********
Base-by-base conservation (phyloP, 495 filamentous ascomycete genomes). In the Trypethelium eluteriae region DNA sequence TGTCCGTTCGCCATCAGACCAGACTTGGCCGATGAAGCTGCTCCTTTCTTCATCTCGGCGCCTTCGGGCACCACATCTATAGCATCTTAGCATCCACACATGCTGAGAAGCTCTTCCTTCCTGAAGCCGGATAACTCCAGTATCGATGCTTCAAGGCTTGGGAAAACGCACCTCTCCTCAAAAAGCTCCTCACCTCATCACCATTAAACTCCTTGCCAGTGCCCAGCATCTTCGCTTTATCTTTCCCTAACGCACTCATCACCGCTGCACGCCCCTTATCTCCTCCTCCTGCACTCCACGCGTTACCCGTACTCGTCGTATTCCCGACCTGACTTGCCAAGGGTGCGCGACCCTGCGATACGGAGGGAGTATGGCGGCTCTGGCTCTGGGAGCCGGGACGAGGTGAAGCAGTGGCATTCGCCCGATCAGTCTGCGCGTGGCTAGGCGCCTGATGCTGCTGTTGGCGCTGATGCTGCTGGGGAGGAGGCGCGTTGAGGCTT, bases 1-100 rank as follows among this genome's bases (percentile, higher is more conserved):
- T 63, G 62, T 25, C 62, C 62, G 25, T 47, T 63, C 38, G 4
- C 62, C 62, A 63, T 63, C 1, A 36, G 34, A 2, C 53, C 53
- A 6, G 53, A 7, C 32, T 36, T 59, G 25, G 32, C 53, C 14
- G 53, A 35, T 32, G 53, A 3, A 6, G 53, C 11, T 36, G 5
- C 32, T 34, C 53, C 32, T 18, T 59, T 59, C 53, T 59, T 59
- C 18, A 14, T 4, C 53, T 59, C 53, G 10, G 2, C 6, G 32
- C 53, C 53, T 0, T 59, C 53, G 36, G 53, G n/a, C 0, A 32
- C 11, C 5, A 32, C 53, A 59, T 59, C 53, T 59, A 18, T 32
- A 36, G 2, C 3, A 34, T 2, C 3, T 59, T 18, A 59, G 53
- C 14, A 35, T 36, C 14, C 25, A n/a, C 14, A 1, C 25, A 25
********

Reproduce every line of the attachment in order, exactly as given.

Base-by-base conservation (phyloP, 495 filamentous ascomycete genomes). In the Trypethelium eluteriae region DNA sequence TGTCCGTTCGCCATCAGACCAGACTTGGCCGATGAAGCTGCTCCTTTCTTCATCTCGGCGCCTTCGGGCACCACATCTATAGCATCTTAGCATCCACACATGCTGAGAAGCTCTTCCTTCCTGAAGCCGGATAACTCCAGTATCGATGCTTCAAGGCTTGGGAAAACGCACCTCTCCTCAAAAAGCTCCTCACCTCATCACCATTAAACTCCTTGCCAGTGCCCAGCATCTTCGCTTTATCTTTCCCTAACGCACTCATCACCGCTGCACGCCCCTTATCTCCTCCTCCTGCACTCCACGCGTTACCCGTACTCGTCGTATTCCCGACCTGACTTGCCAAGGGTGCGCGACCCTGCGATACGGAGGGAGTATGGCGGCTCTGGCTCTGGGAGCCGGGACGAGGTGAAGCAGTGGCATTCGCCCGATCAGTCTGCGCGTGGCTAGGCGCCTGATGCTGCTGTTGGCGCTGATGCTGCTGGGGAGGAGGCGCGTTGAGGCTT, bases 1-100 rank as follows among this genome's bases (percentile, higher is more conserved):
- T 63, G 62, T 25, C 62, C 62, G 25, T 47, T 63, C 38, G 4
- C 62, C 62, A 63, T 63, C 1, A 36, G 34, A 2, C 53, C 53
- A 6, G 53, A 7, C 32, T 36, T 59, G 25, G 32, C 53, C 14
- G 53, A 35, T 32, G 53, A 3, A 6, G 53, C 11, T 36, G 5
- C 32, T 34, C 53, C 32, T 18, T 59, T 59, C 53, T 59, T 59
- C 18, A 14, T 4, C 53, T 59, C 53, G 10, G 2, C 6, G 32
- C 53, C 53, T 0, T 59, C 53, G 36, G 53, G n/a, C 0, A 32
- C 11, C 5, A 32, C 53, A 59, T 59, C 53, T 59, A 18, T 32
- A 36, G 2, C 3, A 34, T 2, C 3, T 59, T 18, A 59, G 53
- C 14, A 35, T 36, C 14, C 25, A n/a, C 14, A 1, C 25, A 25